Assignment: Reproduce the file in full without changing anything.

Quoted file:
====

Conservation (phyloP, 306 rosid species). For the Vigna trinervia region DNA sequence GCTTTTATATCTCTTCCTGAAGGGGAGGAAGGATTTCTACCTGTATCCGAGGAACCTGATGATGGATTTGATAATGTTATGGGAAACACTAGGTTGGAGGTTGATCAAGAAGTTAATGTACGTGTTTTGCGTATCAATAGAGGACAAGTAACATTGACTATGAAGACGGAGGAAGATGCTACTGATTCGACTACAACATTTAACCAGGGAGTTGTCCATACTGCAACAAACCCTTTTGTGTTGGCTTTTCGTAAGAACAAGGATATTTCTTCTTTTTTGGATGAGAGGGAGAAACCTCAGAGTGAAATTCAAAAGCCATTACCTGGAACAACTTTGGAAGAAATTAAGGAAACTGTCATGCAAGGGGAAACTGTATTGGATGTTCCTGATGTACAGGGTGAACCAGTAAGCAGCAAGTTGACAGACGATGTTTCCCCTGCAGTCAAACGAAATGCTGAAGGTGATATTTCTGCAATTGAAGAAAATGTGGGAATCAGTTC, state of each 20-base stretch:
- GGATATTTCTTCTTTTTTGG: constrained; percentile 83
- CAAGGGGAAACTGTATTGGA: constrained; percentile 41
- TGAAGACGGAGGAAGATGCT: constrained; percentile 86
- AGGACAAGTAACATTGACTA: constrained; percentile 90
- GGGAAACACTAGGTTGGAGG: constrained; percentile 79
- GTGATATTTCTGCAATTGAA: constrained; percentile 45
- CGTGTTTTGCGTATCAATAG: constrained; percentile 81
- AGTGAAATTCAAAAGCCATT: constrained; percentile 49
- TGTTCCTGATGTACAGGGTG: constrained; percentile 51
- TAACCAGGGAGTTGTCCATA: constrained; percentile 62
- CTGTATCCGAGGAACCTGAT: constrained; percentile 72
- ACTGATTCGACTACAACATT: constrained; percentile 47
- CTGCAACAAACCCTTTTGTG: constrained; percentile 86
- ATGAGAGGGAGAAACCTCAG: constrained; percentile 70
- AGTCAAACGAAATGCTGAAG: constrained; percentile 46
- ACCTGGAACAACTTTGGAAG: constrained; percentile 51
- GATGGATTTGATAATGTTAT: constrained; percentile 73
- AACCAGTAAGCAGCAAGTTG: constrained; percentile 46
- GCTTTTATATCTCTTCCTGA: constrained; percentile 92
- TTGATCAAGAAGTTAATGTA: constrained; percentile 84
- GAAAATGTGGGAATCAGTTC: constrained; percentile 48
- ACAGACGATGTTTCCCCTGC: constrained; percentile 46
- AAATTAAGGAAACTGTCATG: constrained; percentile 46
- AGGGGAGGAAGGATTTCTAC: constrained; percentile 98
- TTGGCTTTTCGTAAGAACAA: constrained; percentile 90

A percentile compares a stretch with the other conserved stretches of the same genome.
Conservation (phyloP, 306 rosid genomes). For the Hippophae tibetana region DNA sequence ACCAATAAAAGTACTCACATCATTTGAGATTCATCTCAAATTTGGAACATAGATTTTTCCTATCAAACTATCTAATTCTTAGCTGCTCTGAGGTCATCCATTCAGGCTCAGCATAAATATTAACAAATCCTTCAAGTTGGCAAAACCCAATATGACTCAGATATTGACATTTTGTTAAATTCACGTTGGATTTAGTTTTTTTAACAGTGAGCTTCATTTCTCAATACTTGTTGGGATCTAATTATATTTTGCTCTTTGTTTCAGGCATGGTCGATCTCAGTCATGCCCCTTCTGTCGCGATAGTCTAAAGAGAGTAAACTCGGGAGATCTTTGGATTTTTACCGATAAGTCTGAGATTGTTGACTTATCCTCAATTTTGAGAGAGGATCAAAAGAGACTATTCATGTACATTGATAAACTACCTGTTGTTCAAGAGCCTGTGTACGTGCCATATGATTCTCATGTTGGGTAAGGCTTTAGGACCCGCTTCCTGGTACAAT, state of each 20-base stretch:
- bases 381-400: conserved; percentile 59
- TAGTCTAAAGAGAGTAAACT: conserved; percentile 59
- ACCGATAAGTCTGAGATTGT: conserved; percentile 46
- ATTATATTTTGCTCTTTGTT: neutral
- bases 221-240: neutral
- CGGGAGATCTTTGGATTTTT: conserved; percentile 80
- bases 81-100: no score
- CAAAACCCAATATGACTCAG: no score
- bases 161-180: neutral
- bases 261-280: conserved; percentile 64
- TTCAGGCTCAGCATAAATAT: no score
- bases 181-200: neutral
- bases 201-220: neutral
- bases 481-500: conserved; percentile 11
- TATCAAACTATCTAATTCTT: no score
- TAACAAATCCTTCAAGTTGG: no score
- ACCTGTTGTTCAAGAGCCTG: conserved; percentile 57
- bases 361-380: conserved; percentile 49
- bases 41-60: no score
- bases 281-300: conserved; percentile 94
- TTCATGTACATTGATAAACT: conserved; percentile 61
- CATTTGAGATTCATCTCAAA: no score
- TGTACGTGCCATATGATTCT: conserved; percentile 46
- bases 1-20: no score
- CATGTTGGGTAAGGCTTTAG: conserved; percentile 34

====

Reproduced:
Conservation (phyloP, 306 rosid species). For the Vigna trinervia region DNA sequence GCTTTTATATCTCTTCCTGAAGGGGAGGAAGGATTTCTACCTGTATCCGAGGAACCTGATGATGGATTTGATAATGTTATGGGAAACACTAGGTTGGAGGTTGATCAAGAAGTTAATGTACGTGTTTTGCGTATCAATAGAGGACAAGTAACATTGACTATGAAGACGGAGGAAGATGCTACTGATTCGACTACAACATTTAACCAGGGAGTTGTCCATACTGCAACAAACCCTTTTGTGTTGGCTTTTCGTAAGAACAAGGATATTTCTTCTTTTTTGGATGAGAGGGAGAAACCTCAGAGTGAAATTCAAAAGCCATTACCTGGAACAACTTTGGAAGAAATTAAGGAAACTGTCATGCAAGGGGAAACTGTATTGGATGTTCCTGATGTACAGGGTGAACCAGTAAGCAGCAAGTTGACAGACGATGTTTCCCCTGCAGTCAAACGAAATGCTGAAGGTGATATTTCTGCAATTGAAGAAAATGTGGGAATCAGTTC, state of each 20-base stretch:
- GGATATTTCTTCTTTTTTGG: constrained; percentile 83
- CAAGGGGAAACTGTATTGGA: constrained; percentile 41
- TGAAGACGGAGGAAGATGCT: constrained; percentile 86
- AGGACAAGTAACATTGACTA: constrained; percentile 90
- GGGAAACACTAGGTTGGAGG: constrained; percentile 79
- GTGATATTTCTGCAATTGAA: constrained; percentile 45
- CGTGTTTTGCGTATCAATAG: constrained; percentile 81
- AGTGAAATTCAAAAGCCATT: constrained; percentile 49
- TGTTCCTGATGTACAGGGTG: constrained; percentile 51
- TAACCAGGGAGTTGTCCATA: constrained; percentile 62
- CTGTATCCGAGGAACCTGAT: constrained; percentile 72
- ACTGATTCGACTACAACATT: constrained; percentile 47
- CTGCAACAAACCCTTTTGTG: constrained; percentile 86
- ATGAGAGGGAGAAACCTCAG: constrained; percentile 70
- AGTCAAACGAAATGCTGAAG: constrained; percentile 46
- ACCTGGAACAACTTTGGAAG: constrained; percentile 51
- GATGGATTTGATAATGTTAT: constrained; percentile 73
- AACCAGTAAGCAGCAAGTTG: constrained; percentile 46
- GCTTTTATATCTCTTCCTGA: constrained; percentile 92
- TTGATCAAGAAGTTAATGTA: constrained; percentile 84
- GAAAATGTGGGAATCAGTTC: constrained; percentile 48
- ACAGACGATGTTTCCCCTGC: constrained; percentile 46
- AAATTAAGGAAACTGTCATG: constrained; percentile 46
- AGGGGAGGAAGGATTTCTAC: constrained; percentile 98
- TTGGCTTTTCGTAAGAACAA: constrained; percentile 90

A percentile compares a stretch with the other conserved stretches of the same genome.
Conservation (phyloP, 306 rosid genomes). For the Hippophae tibetana region DNA sequence ACCAATAAAAGTACTCACATCATTTGAGATTCATCTCAAATTTGGAACATAGATTTTTCCTATCAAACTATCTAATTCTTAGCTGCTCTGAGGTCATCCATTCAGGCTCAGCATAAATATTAACAAATCCTTCAAGTTGGCAAAACCCAATATGACTCAGATATTGACATTTTGTTAAATTCACGTTGGATTTAGTTTTTTTAACAGTGAGCTTCATTTCTCAATACTTGTTGGGATCTAATTATATTTTGCTCTTTGTTTCAGGCATGGTCGATCTCAGTCATGCCCCTTCTGTCGCGATAGTCTAAAGAGAGTAAACTCGGGAGATCTTTGGATTTTTACCGATAAGTCTGAGATTGTTGACTTATCCTCAATTTTGAGAGAGGATCAAAAGAGACTATTCATGTACATTGATAAACTACCTGTTGTTCAAGAGCCTGTGTACGTGCCATATGATTCTCATGTTGGGTAAGGCTTTAGGACCCGCTTCCTGGTACAAT, state of each 20-base stretch:
- bases 381-400: conserved; percentile 59
- TAGTCTAAAGAGAGTAAACT: conserved; percentile 59
- ACCGATAAGTCTGAGATTGT: conserved; percentile 46
- ATTATATTTTGCTCTTTGTT: neutral
- bases 221-240: neutral
- CGGGAGATCTTTGGATTTTT: conserved; percentile 80
- bases 81-100: no score
- CAAAACCCAATATGACTCAG: no score
- bases 161-180: neutral
- bases 261-280: conserved; percentile 64
- TTCAGGCTCAGCATAAATAT: no score
- bases 181-200: neutral
- bases 201-220: neutral
- bases 481-500: conserved; percentile 11
- TATCAAACTATCTAATTCTT: no score
- TAACAAATCCTTCAAGTTGG: no score
- ACCTGTTGTTCAAGAGCCTG: conserved; percentile 57
- bases 361-380: conserved; percentile 49
- bases 41-60: no score
- bases 281-300: conserved; percentile 94
- TTCATGTACATTGATAAACT: conserved; percentile 61
- CATTTGAGATTCATCTCAAA: no score
- TGTACGTGCCATATGATTCT: conserved; percentile 46
- bases 1-20: no score
- CATGTTGGGTAAGGCTTTAG: conserved; percentile 34